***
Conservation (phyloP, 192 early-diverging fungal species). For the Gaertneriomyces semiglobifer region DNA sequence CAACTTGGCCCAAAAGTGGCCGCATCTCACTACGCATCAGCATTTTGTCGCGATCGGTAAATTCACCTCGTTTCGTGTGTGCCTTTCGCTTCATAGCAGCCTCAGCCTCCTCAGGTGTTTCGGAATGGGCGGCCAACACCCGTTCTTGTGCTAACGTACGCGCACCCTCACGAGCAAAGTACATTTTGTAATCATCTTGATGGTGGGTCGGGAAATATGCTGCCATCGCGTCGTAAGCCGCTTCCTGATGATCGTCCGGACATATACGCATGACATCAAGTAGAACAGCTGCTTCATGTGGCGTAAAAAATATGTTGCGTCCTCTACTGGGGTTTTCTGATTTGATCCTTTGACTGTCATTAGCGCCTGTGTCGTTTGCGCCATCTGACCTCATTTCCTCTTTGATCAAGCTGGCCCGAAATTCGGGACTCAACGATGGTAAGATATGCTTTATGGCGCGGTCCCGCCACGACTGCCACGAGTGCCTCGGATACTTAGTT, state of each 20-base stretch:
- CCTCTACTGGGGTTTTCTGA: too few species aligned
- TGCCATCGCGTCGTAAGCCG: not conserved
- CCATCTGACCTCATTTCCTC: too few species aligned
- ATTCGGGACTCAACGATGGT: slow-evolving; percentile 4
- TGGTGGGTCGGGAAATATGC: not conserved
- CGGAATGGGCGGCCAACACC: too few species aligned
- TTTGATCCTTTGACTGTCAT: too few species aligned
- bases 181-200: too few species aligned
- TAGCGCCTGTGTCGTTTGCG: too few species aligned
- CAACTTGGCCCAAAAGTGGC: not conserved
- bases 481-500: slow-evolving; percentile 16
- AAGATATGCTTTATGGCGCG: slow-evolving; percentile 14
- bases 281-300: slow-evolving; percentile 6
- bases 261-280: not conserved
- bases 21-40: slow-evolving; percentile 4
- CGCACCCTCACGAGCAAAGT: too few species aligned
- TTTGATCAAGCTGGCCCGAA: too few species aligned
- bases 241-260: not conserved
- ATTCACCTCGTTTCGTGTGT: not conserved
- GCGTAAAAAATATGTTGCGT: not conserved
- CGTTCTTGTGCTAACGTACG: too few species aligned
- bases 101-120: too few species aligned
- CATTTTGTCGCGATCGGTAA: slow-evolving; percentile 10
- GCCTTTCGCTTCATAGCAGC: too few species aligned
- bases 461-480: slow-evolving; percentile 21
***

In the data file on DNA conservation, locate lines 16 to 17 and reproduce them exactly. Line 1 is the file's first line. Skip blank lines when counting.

- bases 21-40: slow-evolving; percentile 4
- CGCACCCTCACGAGCAAAGT: too few species aligned